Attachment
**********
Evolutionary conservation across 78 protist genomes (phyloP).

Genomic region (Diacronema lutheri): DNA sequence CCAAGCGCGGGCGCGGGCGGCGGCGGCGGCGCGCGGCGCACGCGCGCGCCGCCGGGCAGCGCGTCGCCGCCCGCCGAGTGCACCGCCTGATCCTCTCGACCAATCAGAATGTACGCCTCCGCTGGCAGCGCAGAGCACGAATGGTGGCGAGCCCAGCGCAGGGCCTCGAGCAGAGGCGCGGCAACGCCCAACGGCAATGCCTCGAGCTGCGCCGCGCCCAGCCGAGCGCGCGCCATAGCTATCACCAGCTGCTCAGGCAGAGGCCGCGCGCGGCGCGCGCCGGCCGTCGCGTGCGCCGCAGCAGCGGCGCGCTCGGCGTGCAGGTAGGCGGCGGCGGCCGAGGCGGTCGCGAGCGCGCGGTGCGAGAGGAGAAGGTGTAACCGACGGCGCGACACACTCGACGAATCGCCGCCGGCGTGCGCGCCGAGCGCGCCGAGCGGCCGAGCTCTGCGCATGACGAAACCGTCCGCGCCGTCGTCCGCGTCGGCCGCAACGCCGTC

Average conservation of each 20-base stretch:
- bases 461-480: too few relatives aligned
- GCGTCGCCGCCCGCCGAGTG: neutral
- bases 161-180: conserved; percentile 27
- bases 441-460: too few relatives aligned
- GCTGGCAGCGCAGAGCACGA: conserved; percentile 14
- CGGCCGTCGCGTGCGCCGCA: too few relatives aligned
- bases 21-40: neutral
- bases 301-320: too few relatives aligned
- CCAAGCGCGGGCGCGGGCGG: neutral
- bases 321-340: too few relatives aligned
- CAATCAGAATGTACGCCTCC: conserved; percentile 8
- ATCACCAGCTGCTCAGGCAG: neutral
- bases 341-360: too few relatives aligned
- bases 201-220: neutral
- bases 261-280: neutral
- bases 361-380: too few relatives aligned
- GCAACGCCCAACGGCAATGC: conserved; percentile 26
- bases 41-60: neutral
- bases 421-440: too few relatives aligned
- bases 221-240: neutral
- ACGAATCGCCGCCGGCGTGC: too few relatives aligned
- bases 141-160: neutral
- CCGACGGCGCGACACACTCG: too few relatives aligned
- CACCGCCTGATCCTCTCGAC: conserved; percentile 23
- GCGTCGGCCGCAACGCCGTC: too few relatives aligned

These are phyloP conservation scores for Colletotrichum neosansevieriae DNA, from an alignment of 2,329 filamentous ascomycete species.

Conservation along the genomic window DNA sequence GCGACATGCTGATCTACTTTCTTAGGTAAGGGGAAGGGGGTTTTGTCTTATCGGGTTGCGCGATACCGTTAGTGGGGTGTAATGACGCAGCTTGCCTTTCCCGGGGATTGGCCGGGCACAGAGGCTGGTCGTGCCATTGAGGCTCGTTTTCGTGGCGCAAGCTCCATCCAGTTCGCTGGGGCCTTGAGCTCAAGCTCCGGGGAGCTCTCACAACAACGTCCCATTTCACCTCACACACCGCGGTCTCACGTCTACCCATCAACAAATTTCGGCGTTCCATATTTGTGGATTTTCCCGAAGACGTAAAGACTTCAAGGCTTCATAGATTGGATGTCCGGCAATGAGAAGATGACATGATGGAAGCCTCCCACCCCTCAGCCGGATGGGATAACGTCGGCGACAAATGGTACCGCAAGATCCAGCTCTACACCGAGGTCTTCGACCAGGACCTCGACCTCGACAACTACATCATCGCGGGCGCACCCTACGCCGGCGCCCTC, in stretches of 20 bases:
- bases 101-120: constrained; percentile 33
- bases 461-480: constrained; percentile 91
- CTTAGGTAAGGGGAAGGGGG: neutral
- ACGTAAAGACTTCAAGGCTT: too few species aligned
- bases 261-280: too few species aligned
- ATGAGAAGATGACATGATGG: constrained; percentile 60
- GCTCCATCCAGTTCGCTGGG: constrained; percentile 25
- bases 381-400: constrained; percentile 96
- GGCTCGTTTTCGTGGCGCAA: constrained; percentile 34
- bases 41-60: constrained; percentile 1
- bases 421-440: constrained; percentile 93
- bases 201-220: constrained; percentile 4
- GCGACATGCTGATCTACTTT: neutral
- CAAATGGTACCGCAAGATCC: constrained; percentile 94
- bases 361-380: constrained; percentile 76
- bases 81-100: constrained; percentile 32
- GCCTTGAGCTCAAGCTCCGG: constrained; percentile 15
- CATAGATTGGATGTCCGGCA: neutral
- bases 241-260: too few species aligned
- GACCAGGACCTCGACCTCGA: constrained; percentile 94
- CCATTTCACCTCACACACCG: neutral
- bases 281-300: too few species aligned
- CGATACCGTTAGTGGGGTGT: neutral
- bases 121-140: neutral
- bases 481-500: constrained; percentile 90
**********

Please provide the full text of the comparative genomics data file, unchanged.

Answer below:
Evolutionary conservation across 78 protist genomes (phyloP).

Genomic region (Diacronema lutheri): DNA sequence CCAAGCGCGGGCGCGGGCGGCGGCGGCGGCGCGCGGCGCACGCGCGCGCCGCCGGGCAGCGCGTCGCCGCCCGCCGAGTGCACCGCCTGATCCTCTCGACCAATCAGAATGTACGCCTCCGCTGGCAGCGCAGAGCACGAATGGTGGCGAGCCCAGCGCAGGGCCTCGAGCAGAGGCGCGGCAACGCCCAACGGCAATGCCTCGAGCTGCGCCGCGCCCAGCCGAGCGCGCGCCATAGCTATCACCAGCTGCTCAGGCAGAGGCCGCGCGCGGCGCGCGCCGGCCGTCGCGTGCGCCGCAGCAGCGGCGCGCTCGGCGTGCAGGTAGGCGGCGGCGGCCGAGGCGGTCGCGAGCGCGCGGTGCGAGAGGAGAAGGTGTAACCGACGGCGCGACACACTCGACGAATCGCCGCCGGCGTGCGCGCCGAGCGCGCCGAGCGGCCGAGCTCTGCGCATGACGAAACCGTCCGCGCCGTCGTCCGCGTCGGCCGCAACGCCGTC

Average conservation of each 20-base stretch:
- bases 461-480: too few relatives aligned
- GCGTCGCCGCCCGCCGAGTG: neutral
- bases 161-180: conserved; percentile 27
- bases 441-460: too few relatives aligned
- GCTGGCAGCGCAGAGCACGA: conserved; percentile 14
- CGGCCGTCGCGTGCGCCGCA: too few relatives aligned
- bases 21-40: neutral
- bases 301-320: too few relatives aligned
- CCAAGCGCGGGCGCGGGCGG: neutral
- bases 321-340: too few relatives aligned
- CAATCAGAATGTACGCCTCC: conserved; percentile 8
- ATCACCAGCTGCTCAGGCAG: neutral
- bases 341-360: too few relatives aligned
- bases 201-220: neutral
- bases 261-280: neutral
- bases 361-380: too few relatives aligned
- GCAACGCCCAACGGCAATGC: conserved; percentile 26
- bases 41-60: neutral
- bases 421-440: too few relatives aligned
- bases 221-240: neutral
- ACGAATCGCCGCCGGCGTGC: too few relatives aligned
- bases 141-160: neutral
- CCGACGGCGCGACACACTCG: too few relatives aligned
- CACCGCCTGATCCTCTCGAC: conserved; percentile 23
- GCGTCGGCCGCAACGCCGTC: too few relatives aligned

These are phyloP conservation scores for Colletotrichum neosansevieriae DNA, from an alignment of 2,329 filamentous ascomycete species.

Conservation along the genomic window DNA sequence GCGACATGCTGATCTACTTTCTTAGGTAAGGGGAAGGGGGTTTTGTCTTATCGGGTTGCGCGATACCGTTAGTGGGGTGTAATGACGCAGCTTGCCTTTCCCGGGGATTGGCCGGGCACAGAGGCTGGTCGTGCCATTGAGGCTCGTTTTCGTGGCGCAAGCTCCATCCAGTTCGCTGGGGCCTTGAGCTCAAGCTCCGGGGAGCTCTCACAACAACGTCCCATTTCACCTCACACACCGCGGTCTCACGTCTACCCATCAACAAATTTCGGCGTTCCATATTTGTGGATTTTCCCGAAGACGTAAAGACTTCAAGGCTTCATAGATTGGATGTCCGGCAATGAGAAGATGACATGATGGAAGCCTCCCACCCCTCAGCCGGATGGGATAACGTCGGCGACAAATGGTACCGCAAGATCCAGCTCTACACCGAGGTCTTCGACCAGGACCTCGACCTCGACAACTACATCATCGCGGGCGCACCCTACGCCGGCGCCCTC, in stretches of 20 bases:
- bases 101-120: constrained; percentile 33
- bases 461-480: constrained; percentile 91
- CTTAGGTAAGGGGAAGGGGG: neutral
- ACGTAAAGACTTCAAGGCTT: too few species aligned
- bases 261-280: too few species aligned
- ATGAGAAGATGACATGATGG: constrained; percentile 60
- GCTCCATCCAGTTCGCTGGG: constrained; percentile 25
- bases 381-400: constrained; percentile 96
- GGCTCGTTTTCGTGGCGCAA: constrained; percentile 34
- bases 41-60: constrained; percentile 1
- bases 421-440: constrained; percentile 93
- bases 201-220: constrained; percentile 4
- GCGACATGCTGATCTACTTT: neutral
- CAAATGGTACCGCAAGATCC: constrained; percentile 94
- bases 361-380: constrained; percentile 76
- bases 81-100: constrained; percentile 32
- GCCTTGAGCTCAAGCTCCGG: constrained; percentile 15
- CATAGATTGGATGTCCGGCA: neutral
- bases 241-260: too few species aligned
- GACCAGGACCTCGACCTCGA: constrained; percentile 94
- CCATTTCACCTCACACACCG: neutral
- bases 281-300: too few species aligned
- CGATACCGTTAGTGGGGTGT: neutral
- bases 121-140: neutral
- bases 481-500: constrained; percentile 90